That salsa negra looks like Mole!

I have the Rick Bayless cookbook. Need to take another look through those recipes again.
Recently added some others to my booklist.

Been making homemade salsa with roasted jalapenos, onions, tomatoes and garlic.
I don't roast the tomatoes, I use fire roasted from the can.

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Re: Mexican Food

Webmaster, That salsa negra doesn't have nearly as many ingredients as moles do, but is cooked down quickly, like mole, to intensify the flavors. But that's how it's left, to use as a seasoning paste. In fact, I used a small amount of it in the dish tonight, though I still added more moritas, for that smoky flavor.

Which of Bayless's books do you have? I have 6 or 7 of them, and my favorite of all is Rick Bayless's Mexican Kitchen , which has that original Salsa Negra in it, as well as many other fantastic recipes.
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Re: Mexican Food

I have Mexico: One Plate at a Time

Just saw the mole recipe above the salsa negra. Thanks for sharing!

I've long wanted to make mole.

pepperhead212
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Re: Mexican Food

One thing I remember about that book is that all of the dishes with chipotle used canned chipotle, and I usually added a dried morita or meco, to add some more smoke flavor. Here are some of the best recipes I tried from One Plate At A Time (I always add notes in the margins in my CBs!)

Melted Cheese Casserole with Mexican Sausage and Roasted Chiles

Cheese and Mushroom Quesadillas

Griddle Baked Squash Blossom Quesadillas (something I'll have to make soon!)

Spicy Chipotle Pork Tacos with Sun Dried Tomato Salsa

Chipotle Chicken Salad Tacos

Red Pork and Hominy Stew

Rice with Roasted Poblano, Spinach, and Fresh Cheese

Smoky Chipotle Beans with Wilted Spinach and Masa Gnocchi (I used chard)

Chicken in Easy Green Pumpkin Sauce

Quick Fried Shrimp With Sweet Toasty Garlic

I can't even tell you how many I've tried in Rick Bayless's Mexican Kitchen! I do remember that there are about a dozen Mole recipes in there! And a bunch of salsas, including some good tomatillo salsas, plus his original Salsa Negra, using moritas and garlic, fried in oil, before blending, then cooking down to a paste. That is used in a delicious recipe - Shrimp in Chipotle Sauce - that I have made countless times.

You can sort of tell I'm obsessed with Mexican cooking!
Dave

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Re: Mexican Food

The owner of the Mexican grocery/restaurant in town, that I give my extra chiles and red epazote to, gave me some delicious corn tortillas when I was in there Thursday. He told me that they were made with nixtamal, not the masa harina, like the usual ones are made with. Though the usual corn tortillas are delicious, these were even better. I made one simple filling with the squash blossoms I harvested yesterday - just some chopped up onion, green superchiles, and tomatoes, sautéed in some olive oil in that order. And I made another filling with okra and eggplant, with a chipotle sauce, made with some grilled tomatoes, garlic, and onion, blended smooth with the moritas, and cooked in the Instant Pot. Both were delicious, but the new tortillas were definitely the best.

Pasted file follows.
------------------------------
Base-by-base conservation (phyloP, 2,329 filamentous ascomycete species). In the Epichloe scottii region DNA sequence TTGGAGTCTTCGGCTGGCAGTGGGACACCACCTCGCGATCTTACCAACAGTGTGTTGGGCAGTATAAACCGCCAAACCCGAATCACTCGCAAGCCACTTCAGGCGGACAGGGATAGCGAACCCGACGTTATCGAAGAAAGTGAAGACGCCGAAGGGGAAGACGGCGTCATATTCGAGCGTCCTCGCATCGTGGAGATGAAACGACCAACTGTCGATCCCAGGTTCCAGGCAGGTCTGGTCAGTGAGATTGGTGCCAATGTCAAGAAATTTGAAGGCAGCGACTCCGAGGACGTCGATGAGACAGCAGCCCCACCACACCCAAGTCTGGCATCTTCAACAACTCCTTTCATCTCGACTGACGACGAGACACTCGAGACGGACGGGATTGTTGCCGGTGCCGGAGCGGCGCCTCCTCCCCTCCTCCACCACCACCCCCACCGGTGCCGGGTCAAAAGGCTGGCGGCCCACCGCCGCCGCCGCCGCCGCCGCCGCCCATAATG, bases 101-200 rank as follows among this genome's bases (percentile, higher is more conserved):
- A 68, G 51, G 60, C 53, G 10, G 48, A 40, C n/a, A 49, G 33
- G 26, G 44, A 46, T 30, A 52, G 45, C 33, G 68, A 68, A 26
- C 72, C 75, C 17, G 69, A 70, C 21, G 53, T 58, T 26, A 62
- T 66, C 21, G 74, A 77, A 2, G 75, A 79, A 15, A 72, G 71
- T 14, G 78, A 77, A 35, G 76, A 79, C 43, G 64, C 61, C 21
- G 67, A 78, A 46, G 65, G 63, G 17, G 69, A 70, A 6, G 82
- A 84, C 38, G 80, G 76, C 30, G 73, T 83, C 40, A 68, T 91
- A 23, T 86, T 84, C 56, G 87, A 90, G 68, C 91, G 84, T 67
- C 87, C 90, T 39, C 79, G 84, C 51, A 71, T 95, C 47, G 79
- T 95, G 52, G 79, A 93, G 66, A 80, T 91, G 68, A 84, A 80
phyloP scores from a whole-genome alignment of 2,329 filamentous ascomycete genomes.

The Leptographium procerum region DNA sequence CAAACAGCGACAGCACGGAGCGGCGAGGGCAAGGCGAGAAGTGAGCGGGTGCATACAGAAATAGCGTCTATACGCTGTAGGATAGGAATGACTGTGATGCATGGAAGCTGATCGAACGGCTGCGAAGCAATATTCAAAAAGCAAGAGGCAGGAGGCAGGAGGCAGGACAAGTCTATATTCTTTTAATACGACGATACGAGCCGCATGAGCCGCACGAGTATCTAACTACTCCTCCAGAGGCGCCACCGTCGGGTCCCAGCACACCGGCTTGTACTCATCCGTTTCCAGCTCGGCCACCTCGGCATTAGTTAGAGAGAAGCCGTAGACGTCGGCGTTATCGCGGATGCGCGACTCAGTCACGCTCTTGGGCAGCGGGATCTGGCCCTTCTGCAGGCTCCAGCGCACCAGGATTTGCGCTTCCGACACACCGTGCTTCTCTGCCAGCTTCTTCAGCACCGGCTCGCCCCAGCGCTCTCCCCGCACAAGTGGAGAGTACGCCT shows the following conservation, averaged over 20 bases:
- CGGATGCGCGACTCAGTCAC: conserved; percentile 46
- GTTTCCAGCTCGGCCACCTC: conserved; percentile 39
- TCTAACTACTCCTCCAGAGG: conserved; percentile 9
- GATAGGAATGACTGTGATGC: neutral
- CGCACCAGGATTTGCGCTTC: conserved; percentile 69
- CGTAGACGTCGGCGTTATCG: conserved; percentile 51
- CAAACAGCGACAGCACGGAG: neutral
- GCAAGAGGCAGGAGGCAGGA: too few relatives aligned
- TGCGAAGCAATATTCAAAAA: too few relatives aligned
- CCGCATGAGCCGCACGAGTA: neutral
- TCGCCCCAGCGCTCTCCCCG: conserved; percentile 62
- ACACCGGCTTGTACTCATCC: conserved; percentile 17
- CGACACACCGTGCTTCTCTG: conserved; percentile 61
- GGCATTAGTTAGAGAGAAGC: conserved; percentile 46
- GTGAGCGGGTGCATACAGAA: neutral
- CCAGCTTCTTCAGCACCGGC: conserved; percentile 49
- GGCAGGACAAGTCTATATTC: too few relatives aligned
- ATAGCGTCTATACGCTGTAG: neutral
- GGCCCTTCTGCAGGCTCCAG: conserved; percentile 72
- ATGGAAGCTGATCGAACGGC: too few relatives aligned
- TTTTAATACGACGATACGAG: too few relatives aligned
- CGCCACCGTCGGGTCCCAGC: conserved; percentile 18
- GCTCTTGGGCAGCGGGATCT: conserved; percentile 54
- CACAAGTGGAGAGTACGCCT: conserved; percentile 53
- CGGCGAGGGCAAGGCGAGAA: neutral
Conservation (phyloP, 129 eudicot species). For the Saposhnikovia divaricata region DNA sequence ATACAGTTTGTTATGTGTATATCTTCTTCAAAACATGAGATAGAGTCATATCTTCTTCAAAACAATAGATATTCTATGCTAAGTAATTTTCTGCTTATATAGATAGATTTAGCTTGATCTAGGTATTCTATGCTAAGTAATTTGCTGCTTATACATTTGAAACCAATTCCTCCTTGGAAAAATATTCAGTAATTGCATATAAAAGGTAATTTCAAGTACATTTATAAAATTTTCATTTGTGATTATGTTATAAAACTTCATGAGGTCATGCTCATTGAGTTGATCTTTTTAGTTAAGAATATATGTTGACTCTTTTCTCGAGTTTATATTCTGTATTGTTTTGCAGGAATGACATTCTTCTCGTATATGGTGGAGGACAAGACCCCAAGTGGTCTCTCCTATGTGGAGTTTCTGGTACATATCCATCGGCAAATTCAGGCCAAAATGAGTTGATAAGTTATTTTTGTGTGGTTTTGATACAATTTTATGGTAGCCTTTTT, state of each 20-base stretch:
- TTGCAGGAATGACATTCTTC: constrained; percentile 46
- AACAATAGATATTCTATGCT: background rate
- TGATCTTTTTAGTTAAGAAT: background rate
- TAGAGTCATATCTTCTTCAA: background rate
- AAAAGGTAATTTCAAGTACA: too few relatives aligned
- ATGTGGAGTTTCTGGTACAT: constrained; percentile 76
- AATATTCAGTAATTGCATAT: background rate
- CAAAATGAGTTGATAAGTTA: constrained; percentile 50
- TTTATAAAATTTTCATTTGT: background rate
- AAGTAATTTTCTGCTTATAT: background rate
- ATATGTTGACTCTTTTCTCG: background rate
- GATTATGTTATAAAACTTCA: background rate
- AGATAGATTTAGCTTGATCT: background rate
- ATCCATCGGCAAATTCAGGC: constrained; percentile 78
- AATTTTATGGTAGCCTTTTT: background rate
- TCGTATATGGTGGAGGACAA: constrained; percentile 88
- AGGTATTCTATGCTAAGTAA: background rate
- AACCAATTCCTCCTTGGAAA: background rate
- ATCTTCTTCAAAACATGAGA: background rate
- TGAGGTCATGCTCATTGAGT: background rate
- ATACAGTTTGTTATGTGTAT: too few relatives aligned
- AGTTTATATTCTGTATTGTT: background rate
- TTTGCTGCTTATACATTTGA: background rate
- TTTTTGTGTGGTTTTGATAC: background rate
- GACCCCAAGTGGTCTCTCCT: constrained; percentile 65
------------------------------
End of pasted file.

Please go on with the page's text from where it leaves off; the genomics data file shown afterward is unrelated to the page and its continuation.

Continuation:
ImageTortillas, made with nixtamal, instead of masa harina. by pepperhead212, on Flickr

ImageTaco filling, with squash blossoms, onion, tomato, and green chiles. by pepperhead212, on Flickr

Looking at this photo I can see that at least one piece of squash blossom got into this batch of filling.
ImageOkra, eggplant, and chipotle taco filling by pepperhead212, on Flickr

ImageTacos made on the old corn tortillas, with queso fresco. by pepperhead212, on Flickr

ImageTacos made with new tortillas, made with nixtamal. by pepperhead212, on Flickr
Dave

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Gary350
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Re: Mexican Food

webmaster wrote:
Sat Jul 25, 2020 1:16 pm
Just saw the mole recipe above the salsa negra. Thanks for sharing!
WHERE is the mole recipe I don't see it?

I have bought mole sauce but it is so HOT 1/2 teaspoon is just nothing but FIRE HOT. 1/2 teaspoon is too small to add flavor to a whole dinner.

pepperhead212
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Re: Mexican Food

This is why it's best to make mole yourself! You just don't know what chiles are in anything you buy, and if you can only put a half tsp in a dish, it sounds like some really hot peppers, which moles don't normally have.

Here's one of Bayless's mole recipes. There are more here in Frontera.
https://www.rickbayless.com/recipe/chic ... -red-mole/
Dave

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Re: Mexican Food

I only had enough New Mexico chili peppers & tomatoes to make 1 cup of mole sauce. Wife did not want 1 Jalapeno pepper in the recipe so I left it out. We made 6 Enchiladas 1 cup of sauce was barely enough sauce to pour over top but no sauce inside with meat. More sauce inside will be better. I topped my first Enchilada with lettuce then topped second Enchilada with sour cream and lettuce. I liked it, wife likes original Enchilada sauce better.
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Re: Mexican Food

Enchilada Sauce with Tomatoes